# The Steel Square

• posted on September 27, 2003, 11:43 pm
My wife found a little book in her uncles old stuff recently - titled - The Steel Square. i'm not all that experienced a woodworker but this was completely new to me.
Found it an absolutely facinating read about how to use this thing to cut rafters and all manner of other difficult angles. is there anything you cant do with it?
would be interested to learn from the ng of your experiences with this marvellous tool.
rgds Ramon
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• posted on September 28, 2003, 12:08 am

Sorry to disappoint, but as a carpenter I can tell you that a \$10 calculator makes all of the tables on a framing square useless. Problems that would use the brace table, the rafter tables, the hundredths scale, the essex table(!), are all much faster and more accurate with a calculator.
I do, however, still occasionally use the twelfths scale.
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• posted on September 28, 2003, 2:05 am
Finnaly and explanation about new construction,the \$10 calculator is not SQUARE.
-- Knowledge speaks, wisdom listen..... Jimi Hendrix

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• posted on September 28, 2003, 5:18 am
Manny Davis wrote:

Here I was starting to lay out the birds mouth on the first of many rafters and I placed my \$10 calculator on the 2X8 and ...
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• posted on September 28, 2003, 3:50 pm
The biggest trick is finding carpenters bright enough to use one.

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• posted on September 28, 2003, 10:18 am
Ramon A wrote:

A buddy is a carpenter, specializing in stairs though he can build you a nice house, starting from bare dirt. He swears he can't do math - algebra or trig is "too hard". But give him a roof rafter rise, run, horizontal distance from ridge board to top of the wall plate and how much eave overhand you want and he'll have the first one done and be marking out the rest from the first before you can shapen your pencil or clear your calculator. Give him the distance from the top of the subfloor on the ground floor to the subfloor on the second floor, along with the horizontal distance he has to play in or how much space he has on the first floor if a landing or two are required and he'll have stairs of uniform rise and run - for the finished floor height - in no time at all. He "can't do math" but he sure knows how to use his square.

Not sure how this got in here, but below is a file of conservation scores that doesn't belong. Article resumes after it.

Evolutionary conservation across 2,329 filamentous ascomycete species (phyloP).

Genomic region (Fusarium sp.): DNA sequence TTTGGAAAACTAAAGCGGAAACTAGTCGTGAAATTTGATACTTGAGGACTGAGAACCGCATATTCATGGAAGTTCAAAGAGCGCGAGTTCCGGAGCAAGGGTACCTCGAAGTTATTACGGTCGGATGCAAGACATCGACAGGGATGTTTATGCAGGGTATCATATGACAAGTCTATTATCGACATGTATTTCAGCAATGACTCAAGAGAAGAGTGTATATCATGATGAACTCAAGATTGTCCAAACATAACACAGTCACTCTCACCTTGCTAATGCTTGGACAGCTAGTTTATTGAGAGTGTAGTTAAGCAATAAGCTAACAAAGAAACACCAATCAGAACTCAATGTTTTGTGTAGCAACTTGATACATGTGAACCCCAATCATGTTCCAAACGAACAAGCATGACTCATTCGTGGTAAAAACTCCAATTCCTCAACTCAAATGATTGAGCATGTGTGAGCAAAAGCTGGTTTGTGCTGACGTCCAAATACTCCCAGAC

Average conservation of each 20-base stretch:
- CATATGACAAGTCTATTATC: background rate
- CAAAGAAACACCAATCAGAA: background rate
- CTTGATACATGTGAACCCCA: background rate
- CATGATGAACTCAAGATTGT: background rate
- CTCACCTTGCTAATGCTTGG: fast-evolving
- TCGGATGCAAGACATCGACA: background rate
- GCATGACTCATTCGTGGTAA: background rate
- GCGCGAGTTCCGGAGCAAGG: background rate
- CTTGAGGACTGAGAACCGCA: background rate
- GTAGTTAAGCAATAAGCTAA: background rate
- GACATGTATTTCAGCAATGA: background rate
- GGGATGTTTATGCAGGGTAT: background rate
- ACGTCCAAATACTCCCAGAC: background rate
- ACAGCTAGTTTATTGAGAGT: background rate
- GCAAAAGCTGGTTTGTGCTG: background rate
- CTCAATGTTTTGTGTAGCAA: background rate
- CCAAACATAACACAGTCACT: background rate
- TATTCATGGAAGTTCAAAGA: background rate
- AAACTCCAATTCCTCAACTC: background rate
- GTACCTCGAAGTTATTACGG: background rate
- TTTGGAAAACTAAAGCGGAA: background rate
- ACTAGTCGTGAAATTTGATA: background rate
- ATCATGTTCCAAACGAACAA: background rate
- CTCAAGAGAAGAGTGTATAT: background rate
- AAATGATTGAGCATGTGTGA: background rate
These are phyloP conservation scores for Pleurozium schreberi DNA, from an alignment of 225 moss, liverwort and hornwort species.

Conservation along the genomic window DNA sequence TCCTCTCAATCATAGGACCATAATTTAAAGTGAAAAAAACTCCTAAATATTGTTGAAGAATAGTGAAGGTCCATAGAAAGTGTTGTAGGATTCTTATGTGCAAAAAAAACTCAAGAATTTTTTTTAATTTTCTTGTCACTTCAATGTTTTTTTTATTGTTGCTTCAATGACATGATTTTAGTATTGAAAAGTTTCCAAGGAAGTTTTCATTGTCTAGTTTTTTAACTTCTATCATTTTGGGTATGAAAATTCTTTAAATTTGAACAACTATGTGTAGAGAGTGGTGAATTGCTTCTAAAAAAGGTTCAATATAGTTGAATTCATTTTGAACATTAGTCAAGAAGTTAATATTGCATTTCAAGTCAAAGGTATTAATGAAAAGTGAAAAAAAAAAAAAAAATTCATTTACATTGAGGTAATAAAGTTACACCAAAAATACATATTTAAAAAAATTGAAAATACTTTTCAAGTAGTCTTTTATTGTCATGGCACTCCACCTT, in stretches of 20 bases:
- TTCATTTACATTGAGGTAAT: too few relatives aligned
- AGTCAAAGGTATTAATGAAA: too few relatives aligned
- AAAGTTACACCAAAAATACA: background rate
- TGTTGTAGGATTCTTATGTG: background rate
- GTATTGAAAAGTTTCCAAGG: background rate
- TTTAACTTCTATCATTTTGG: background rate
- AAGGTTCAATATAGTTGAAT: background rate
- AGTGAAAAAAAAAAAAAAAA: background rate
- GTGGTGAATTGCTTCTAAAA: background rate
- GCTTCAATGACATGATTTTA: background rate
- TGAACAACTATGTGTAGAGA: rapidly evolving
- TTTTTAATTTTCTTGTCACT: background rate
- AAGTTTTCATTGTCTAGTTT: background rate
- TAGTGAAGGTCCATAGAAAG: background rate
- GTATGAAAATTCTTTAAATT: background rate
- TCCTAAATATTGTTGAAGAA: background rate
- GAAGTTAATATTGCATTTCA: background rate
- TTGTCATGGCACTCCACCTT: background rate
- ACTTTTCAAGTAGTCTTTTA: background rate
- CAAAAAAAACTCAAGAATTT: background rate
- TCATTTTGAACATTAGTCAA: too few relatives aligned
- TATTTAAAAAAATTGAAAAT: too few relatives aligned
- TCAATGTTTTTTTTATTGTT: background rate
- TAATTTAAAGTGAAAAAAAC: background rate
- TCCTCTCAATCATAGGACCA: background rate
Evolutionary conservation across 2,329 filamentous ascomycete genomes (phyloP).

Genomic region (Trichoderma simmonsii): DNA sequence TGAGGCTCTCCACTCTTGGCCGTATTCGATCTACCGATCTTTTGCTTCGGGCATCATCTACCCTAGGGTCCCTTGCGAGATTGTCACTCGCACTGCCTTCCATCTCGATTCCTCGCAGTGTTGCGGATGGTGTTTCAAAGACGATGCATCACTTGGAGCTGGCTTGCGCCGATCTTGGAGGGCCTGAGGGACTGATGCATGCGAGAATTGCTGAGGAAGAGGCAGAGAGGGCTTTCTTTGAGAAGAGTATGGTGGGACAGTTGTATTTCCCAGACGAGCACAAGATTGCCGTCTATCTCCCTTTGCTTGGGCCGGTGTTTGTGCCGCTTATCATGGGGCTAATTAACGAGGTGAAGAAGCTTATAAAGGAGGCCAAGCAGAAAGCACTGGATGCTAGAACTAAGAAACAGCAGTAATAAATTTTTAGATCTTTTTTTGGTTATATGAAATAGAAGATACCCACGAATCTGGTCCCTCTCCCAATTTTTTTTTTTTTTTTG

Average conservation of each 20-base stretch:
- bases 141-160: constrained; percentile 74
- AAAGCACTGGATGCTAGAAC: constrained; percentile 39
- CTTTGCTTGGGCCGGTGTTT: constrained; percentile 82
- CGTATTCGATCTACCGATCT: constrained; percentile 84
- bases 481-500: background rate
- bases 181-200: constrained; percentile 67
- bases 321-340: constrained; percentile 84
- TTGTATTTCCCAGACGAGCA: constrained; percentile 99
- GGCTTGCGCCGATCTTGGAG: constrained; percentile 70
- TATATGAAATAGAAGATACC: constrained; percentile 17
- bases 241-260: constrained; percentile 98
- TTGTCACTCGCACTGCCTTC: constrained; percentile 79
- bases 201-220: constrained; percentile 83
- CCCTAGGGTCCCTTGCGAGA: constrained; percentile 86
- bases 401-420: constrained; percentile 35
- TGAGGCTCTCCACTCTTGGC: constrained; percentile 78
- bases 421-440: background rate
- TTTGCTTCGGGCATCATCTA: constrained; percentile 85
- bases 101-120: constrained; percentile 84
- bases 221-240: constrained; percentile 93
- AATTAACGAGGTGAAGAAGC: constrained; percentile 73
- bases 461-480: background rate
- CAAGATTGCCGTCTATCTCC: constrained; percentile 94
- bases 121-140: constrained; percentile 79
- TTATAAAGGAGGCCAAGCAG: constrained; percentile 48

charlie b
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• posted on September 28, 2003, 10:31 am
Thanks Charlie, thats the sort of anecdote i'd like to read - theres an essay in here somewhere waiting to be penned.
rgds ramon. ">

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• posted on September 28, 2003, 3:58 pm
says...

Is the book's author Siegle? Excellent work. The language is slightly archaic sounding to our untrained ears, but definitely worth the effort. The amount of geometry that is compressed into the square is phenomenal.
Kim
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• posted on September 28, 2003, 10:45 pm

Meaning he steps off rafters and probably the stairs he builds. It's sloppy and inaccurate and if you and I were together I would show you both methods and you would understand both methods and discard the rafter tables and the square altogether.
But the square is romantic and traditional.

"No time at all" is still slower, much slower if landings are involved. The concepts don't change. What you are trying to do doesn't change. It's only the tool you are using.

The math isn't that hard. Virtually anyone can do it.
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• posted on September 28, 2003, 11:33 pm
Manny Davis wrote:

Bet I couldn't. 2+3=4
--
Michael McIntyre ---- Silvan < snipped-for-privacy@users.sourceforge.net>
Linux fanatic, and certified Geek; registered Linux user #243621
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• posted on September 29, 2003, 6:35 pm

Come on, you should know that 10+111, not 100.
scott
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• posted on September 29, 2003, 10:17 pm
Scott Lurndal wrote:

No, 10+11 is 1011. Even I know that!
--
Michael McIntyre ---- Silvan < snipped-for-privacy@users.sourceforge.net>
Linux fanatic, and certified Geek; registered Linux user #243621